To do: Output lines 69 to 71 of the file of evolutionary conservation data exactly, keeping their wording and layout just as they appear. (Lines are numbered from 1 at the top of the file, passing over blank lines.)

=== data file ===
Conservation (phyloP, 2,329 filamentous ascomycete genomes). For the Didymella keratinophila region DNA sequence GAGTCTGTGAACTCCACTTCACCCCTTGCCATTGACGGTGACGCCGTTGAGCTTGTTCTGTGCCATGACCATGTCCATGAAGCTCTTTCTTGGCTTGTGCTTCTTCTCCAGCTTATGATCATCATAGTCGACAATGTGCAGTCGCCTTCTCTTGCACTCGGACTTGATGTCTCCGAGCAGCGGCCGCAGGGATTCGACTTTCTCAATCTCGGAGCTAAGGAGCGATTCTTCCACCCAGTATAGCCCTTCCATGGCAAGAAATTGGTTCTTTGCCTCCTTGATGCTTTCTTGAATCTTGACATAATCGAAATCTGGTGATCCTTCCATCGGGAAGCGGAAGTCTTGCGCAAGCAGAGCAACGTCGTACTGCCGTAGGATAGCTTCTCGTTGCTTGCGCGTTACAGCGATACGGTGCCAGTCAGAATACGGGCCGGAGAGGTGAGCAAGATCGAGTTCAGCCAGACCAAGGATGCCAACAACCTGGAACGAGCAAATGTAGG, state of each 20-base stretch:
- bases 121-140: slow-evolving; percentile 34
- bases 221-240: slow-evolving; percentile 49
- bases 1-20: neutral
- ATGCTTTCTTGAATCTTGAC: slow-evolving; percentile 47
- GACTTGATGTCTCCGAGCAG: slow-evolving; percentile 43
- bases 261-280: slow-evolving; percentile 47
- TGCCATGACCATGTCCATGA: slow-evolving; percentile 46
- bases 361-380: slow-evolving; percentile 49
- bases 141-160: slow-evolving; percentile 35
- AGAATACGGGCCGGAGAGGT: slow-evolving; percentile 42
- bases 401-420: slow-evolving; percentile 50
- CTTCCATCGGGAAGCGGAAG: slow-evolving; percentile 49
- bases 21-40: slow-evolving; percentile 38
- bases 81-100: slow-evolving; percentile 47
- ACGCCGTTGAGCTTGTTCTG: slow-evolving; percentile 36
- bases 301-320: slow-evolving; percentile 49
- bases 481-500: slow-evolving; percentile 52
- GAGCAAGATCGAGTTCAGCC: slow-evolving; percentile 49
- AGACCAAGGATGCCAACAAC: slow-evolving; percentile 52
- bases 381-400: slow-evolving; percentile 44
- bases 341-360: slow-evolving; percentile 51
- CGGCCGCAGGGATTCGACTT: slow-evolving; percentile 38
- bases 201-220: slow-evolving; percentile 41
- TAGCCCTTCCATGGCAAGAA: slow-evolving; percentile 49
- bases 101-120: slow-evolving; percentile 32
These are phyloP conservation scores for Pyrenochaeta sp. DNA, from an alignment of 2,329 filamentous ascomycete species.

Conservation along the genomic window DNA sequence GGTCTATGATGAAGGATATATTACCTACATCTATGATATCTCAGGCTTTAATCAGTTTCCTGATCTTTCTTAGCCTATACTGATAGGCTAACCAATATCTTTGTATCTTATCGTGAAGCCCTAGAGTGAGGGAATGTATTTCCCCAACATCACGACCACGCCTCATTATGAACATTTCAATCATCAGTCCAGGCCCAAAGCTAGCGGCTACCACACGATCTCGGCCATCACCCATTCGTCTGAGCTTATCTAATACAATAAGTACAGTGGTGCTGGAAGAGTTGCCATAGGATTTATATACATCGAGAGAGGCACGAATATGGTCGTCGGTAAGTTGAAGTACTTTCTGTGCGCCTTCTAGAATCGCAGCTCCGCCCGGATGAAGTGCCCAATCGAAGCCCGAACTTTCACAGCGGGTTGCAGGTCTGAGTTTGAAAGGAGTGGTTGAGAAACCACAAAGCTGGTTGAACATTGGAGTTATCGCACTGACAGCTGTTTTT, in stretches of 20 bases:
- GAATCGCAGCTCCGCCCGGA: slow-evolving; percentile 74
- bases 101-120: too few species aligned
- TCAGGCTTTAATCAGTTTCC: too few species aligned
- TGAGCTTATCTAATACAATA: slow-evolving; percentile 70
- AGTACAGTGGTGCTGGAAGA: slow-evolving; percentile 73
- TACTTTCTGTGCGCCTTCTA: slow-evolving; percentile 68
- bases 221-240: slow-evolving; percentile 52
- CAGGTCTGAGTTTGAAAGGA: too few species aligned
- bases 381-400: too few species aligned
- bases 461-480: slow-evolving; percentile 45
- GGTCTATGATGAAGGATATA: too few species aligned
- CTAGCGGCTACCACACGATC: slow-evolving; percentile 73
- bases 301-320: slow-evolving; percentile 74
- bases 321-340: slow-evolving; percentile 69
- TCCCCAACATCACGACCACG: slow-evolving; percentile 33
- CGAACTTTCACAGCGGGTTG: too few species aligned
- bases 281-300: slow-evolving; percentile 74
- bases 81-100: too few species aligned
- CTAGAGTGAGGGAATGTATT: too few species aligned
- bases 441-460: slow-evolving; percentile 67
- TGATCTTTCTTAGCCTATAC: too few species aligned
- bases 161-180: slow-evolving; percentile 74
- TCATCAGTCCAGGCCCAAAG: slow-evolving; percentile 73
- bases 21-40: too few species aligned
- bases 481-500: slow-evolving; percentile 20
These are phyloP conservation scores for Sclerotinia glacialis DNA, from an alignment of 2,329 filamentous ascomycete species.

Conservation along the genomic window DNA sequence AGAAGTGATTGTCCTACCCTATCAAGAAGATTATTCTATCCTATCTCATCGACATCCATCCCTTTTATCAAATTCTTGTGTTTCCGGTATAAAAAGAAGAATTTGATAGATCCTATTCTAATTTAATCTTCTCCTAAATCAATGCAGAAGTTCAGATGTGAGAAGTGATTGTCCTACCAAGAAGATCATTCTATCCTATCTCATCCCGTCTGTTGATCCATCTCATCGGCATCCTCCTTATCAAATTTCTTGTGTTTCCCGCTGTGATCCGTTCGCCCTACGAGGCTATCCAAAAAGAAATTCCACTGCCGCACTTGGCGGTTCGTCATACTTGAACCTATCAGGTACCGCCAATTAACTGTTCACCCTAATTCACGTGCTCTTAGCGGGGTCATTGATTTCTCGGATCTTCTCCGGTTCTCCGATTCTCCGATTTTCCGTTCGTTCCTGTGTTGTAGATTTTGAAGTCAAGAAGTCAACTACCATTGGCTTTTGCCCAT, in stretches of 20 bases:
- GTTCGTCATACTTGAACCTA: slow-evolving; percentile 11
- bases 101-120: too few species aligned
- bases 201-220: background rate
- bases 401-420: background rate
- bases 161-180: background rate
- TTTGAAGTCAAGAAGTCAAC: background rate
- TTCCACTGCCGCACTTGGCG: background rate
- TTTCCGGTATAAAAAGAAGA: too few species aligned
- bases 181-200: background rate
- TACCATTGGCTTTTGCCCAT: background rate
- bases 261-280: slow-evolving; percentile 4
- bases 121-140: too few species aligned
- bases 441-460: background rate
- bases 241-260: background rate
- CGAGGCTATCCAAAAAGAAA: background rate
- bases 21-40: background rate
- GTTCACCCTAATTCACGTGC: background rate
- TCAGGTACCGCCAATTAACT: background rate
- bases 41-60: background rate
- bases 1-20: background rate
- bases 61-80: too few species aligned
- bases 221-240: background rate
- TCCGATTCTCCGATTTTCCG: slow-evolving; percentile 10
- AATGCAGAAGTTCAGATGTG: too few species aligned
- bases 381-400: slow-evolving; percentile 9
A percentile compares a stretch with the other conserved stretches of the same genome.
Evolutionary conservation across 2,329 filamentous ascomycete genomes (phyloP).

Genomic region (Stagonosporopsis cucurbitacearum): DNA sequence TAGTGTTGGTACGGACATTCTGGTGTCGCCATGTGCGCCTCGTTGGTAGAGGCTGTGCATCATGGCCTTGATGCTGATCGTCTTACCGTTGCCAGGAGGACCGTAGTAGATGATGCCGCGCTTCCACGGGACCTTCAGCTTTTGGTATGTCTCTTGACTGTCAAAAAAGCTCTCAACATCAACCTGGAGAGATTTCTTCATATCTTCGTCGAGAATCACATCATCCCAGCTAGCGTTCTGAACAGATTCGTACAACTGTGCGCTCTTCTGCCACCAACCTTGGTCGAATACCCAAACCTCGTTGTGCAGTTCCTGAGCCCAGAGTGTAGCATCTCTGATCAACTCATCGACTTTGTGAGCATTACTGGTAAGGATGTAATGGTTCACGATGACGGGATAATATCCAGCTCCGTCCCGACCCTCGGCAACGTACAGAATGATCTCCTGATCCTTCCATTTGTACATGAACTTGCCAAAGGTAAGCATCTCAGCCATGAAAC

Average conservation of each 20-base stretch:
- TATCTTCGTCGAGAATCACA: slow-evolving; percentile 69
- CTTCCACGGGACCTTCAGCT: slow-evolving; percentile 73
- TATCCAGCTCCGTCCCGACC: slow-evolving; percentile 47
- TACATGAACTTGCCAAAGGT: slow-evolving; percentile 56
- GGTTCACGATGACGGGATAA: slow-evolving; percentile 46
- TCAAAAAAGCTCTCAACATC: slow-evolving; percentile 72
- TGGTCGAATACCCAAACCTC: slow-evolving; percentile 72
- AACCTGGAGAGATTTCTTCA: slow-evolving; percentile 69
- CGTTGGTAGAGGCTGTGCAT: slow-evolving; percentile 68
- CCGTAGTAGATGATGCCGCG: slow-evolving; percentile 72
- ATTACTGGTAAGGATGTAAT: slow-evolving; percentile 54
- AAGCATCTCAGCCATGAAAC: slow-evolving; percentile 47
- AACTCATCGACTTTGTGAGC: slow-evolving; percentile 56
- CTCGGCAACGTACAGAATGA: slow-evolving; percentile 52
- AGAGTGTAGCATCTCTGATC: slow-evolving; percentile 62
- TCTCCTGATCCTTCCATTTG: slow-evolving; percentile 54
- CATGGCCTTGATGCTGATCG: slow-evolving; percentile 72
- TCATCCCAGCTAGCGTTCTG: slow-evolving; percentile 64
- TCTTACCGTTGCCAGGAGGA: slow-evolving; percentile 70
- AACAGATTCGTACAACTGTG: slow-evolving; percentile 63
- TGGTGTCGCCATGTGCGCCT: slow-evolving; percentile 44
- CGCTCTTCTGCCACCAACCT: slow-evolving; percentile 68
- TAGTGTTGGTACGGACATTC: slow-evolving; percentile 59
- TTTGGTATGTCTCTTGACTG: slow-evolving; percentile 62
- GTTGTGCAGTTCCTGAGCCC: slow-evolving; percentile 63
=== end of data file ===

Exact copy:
- bases 241-260: background rate
- CGAGGCTATCCAAAAAGAAA: background rate
- bases 21-40: background rate